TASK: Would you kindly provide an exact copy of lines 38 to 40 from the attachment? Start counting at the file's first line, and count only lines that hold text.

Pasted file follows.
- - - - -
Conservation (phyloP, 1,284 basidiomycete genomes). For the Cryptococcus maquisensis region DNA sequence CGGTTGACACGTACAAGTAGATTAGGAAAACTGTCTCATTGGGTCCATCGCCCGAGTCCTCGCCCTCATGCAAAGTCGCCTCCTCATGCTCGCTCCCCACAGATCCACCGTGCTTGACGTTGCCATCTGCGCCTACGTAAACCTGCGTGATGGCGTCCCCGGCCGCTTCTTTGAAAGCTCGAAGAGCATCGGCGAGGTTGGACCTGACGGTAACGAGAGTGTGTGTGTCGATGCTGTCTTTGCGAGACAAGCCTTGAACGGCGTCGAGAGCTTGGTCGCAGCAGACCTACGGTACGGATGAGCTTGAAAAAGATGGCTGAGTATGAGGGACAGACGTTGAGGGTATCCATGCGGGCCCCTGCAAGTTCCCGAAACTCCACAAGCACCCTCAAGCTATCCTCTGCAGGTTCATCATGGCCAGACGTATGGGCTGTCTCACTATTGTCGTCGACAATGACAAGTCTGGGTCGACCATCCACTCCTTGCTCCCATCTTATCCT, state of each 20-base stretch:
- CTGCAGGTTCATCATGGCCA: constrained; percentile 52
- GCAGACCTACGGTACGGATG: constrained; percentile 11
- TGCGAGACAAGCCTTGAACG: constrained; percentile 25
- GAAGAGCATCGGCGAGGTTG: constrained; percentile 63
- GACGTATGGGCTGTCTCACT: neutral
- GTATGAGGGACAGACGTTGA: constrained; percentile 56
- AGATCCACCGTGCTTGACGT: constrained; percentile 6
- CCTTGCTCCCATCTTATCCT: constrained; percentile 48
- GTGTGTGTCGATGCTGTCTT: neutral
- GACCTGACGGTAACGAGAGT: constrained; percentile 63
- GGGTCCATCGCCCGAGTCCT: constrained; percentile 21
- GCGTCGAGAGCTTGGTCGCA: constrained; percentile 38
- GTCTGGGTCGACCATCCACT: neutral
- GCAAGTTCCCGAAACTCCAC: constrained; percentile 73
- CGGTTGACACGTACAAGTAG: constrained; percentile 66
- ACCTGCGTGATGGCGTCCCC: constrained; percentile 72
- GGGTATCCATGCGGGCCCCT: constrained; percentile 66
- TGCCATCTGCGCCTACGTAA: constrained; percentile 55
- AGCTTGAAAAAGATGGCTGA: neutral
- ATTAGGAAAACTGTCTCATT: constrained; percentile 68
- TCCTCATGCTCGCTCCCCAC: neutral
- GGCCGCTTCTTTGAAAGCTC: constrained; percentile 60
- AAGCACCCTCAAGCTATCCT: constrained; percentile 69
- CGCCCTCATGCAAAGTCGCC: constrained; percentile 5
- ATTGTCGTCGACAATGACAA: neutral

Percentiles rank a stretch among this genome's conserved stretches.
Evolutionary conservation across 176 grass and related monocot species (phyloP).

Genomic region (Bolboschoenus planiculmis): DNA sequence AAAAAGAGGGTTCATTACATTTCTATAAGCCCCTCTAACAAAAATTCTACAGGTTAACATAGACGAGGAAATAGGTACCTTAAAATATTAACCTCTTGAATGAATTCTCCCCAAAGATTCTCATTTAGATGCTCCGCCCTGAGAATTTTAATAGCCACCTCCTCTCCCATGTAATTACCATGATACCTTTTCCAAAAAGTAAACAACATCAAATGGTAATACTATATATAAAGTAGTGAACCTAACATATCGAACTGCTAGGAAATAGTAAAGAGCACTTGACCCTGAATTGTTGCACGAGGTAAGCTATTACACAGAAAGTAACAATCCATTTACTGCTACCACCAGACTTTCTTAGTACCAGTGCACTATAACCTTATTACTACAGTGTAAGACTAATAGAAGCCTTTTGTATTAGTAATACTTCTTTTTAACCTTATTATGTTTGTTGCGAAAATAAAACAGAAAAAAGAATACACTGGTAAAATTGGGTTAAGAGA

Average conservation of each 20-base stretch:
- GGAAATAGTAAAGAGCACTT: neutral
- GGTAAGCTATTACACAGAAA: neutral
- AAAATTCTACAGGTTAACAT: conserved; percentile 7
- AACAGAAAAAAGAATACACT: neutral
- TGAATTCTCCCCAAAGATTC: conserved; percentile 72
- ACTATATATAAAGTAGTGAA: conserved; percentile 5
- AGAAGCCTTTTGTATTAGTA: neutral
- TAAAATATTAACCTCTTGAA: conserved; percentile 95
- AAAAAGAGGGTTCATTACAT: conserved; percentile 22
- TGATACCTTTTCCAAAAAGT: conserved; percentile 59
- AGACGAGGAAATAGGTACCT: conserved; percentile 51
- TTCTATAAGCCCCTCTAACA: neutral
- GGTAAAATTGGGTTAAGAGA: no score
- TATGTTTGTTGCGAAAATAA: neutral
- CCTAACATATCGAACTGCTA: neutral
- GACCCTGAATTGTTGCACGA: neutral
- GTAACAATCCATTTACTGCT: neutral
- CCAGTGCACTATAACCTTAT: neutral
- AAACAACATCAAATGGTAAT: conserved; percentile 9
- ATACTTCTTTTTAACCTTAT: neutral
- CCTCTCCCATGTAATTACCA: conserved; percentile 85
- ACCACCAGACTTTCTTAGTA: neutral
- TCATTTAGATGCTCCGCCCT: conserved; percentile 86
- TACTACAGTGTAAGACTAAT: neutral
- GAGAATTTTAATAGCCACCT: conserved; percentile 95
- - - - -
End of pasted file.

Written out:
- TAAAATATTAACCTCTTGAA: conserved; percentile 95
- AAAAAGAGGGTTCATTACAT: conserved; percentile 22
- TGATACCTTTTCCAAAAAGT: conserved; percentile 59